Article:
8) If you are called, you will know it by being justified freely from all things. Hence the golden chain runs thus, "Whom He did foreknow, them He also did predestinate to be conformed to the image of His Son, that He might be the firstborn among many brethren. Moreover whom He did predestinate, them He also called; whom He called, them He also justified." Thus justification proves our calling to a demonstration: and I will tell you how you may know this - before it takes place, you will find Satan, sin, Law, conscience, and the world, all accusing you; you will view God angry, feel terror, slavish fear, and bondage, and your soul will sink lower and lower; you will appear the vilest sinner that ever lived on the earth, and expect nothing but the execution of the sentence, the threatening part of God's Word will cut you off. Now in this state the Good Spirit puts a cry in your heart for mercy, testifies of Jesus to you, and works a confidence in the heart which ventures upon Him, and every accuser is gone directly. See Joshua, the high priest, and the publican in the temple; the one was clothed with change of raiment, and the other went down to his house justified: and this is what Paul calls being justified by faith. You will feel peace with God, quietness, rest, full assurance of faith, joy, love, and a witness which removes all condemnation.

But, lastly, we are called to fight in the field of battle all our days till death. Say you, some say they are called, and yet are not engaged in this war, and old standers too; yes, but they are not the elect of God, neither are they effectually called. Take it from Paul, "Fight the good fight of faith, lay hold on eternal life, unto which thou art also called, and hast professed a good profession before many witnesses." No, no, as Mr. Hart says,

Believers are not called we see
To sleep, nor play, but fight.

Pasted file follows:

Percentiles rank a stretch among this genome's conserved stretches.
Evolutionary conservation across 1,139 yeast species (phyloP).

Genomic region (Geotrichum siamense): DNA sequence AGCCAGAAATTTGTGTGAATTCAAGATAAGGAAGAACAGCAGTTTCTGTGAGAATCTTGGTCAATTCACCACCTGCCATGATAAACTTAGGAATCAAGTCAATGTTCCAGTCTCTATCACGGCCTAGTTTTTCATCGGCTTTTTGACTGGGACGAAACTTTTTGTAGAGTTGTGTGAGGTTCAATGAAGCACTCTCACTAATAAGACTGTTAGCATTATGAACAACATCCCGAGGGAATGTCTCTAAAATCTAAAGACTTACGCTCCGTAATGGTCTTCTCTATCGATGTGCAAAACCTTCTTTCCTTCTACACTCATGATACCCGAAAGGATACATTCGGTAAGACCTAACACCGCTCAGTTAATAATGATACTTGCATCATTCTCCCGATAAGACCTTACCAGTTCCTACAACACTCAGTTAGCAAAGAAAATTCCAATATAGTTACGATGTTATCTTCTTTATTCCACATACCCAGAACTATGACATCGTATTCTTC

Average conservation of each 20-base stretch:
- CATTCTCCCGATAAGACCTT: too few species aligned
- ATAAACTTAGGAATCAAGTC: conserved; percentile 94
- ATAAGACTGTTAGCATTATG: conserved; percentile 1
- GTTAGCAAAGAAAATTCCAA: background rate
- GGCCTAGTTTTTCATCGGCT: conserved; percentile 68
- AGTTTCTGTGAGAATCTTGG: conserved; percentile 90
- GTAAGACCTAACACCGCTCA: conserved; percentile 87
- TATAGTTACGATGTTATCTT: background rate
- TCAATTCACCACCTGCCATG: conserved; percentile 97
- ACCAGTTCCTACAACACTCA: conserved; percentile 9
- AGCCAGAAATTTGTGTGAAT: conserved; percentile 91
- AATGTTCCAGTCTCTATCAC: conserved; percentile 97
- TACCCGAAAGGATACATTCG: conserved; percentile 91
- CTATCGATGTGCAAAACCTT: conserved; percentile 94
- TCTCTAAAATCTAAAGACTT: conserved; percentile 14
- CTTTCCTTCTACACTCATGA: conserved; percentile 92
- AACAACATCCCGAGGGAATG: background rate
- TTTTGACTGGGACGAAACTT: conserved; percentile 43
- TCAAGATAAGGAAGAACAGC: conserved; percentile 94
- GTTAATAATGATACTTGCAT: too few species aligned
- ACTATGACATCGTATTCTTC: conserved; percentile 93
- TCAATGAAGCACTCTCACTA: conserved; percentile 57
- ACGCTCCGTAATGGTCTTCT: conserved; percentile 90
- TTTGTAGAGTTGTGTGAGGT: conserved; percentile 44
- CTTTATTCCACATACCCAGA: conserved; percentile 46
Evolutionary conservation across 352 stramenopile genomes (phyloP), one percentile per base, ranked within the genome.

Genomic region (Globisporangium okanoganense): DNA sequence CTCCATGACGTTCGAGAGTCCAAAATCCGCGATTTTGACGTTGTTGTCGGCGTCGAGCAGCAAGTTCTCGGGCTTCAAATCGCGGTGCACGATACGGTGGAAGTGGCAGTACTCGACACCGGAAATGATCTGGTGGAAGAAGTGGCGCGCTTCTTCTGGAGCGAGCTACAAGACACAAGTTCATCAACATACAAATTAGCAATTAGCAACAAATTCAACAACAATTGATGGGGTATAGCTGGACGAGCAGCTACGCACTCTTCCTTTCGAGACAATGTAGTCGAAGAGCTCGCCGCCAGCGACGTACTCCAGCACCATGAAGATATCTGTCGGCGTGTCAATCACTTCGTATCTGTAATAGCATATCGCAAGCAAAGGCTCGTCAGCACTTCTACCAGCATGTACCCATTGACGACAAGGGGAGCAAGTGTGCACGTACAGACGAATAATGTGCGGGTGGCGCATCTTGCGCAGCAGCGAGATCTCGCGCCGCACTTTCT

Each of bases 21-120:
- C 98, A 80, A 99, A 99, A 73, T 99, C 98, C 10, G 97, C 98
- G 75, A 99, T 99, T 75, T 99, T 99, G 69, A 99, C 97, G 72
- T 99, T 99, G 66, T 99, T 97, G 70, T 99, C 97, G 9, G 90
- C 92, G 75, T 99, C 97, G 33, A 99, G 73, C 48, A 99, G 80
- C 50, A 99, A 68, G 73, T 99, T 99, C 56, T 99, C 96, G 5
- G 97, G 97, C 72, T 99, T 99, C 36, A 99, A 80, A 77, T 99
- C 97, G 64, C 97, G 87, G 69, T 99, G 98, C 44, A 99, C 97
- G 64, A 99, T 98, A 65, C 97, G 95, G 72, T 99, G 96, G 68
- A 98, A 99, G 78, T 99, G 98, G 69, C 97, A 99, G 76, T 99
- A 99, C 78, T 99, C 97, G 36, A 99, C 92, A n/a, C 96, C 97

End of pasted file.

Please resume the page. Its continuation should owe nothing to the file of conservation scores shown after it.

And therefore after we have been borne on Zion's side, and dandled on her knee, at which time we conclude that we shall die in our nest, God hides His face, and every enemy appears, the devil, corruption, the world with its smiles and frowns, hypocrites and the Law, and these will fight hard against us, so that we shall often expect to be overcome and give up all for lost again and again; and God will try some sorely in providence, that they shall at times expect a workhouse for them and their family, and damnation at last. O fellow traveller, you and I did not expect this some years back, when we were so indulged; but let this be our comfort, that all our enemies are conquered; and though we are to keep fighting till death, yet "we are more than conquerors through Him that hath loved us." The last enemy we shall have to encounter will be death; and the sting being removed, it cannot hurt us, but open a way for our everlasting felicity and happiness.

Having showed where we are called from, and where we are called to, and that by the voice of Christ, as also the Spirit, and the bride, the Lamb's wife - for the "Spirit and the bride say, come; and he that heareth, says come; and whosoever will (made willing in the day of God's power) let him take of the water of life freely."

Wednesday, June 17, 2009


Having for about a week, at different times, found a desire to write upon a passage of Scripture, and seeing the leadings of providence without confusion in the attempt, I therefore proceed, begging the Lord to guide me into all truth; for He has made me know that without Him I can do nothing. May He be pleased to make it a blessing to His children that may read it; and may the glory be ascribed to Him from first to last, to whom alone it is due.

"And we know that all things work together for good to them that love God, to them who are the called according to His purpose" - Romans 8:28.

It has been remarked by some, that this chapter begins with no condemnation, and finishes with no separation; but all this is confined to them that are in Christ Jesus, not but what God's elect feel at times much condemnation; but the real meaning of the word is this, that there is no condemnation from God finally to them that are interested in the Lord Jesus, neither is there any condemnation felt, every time they are manifestly in Him: these things every experienced Christian of any establishment will know; and as there is nothing that finally can condemn, so there is nothing that can finally separate: hence the Saviour declares that none shall pluck them out of His hand, nor out of His Father's hand; and that He and His Father are one in essential divinity.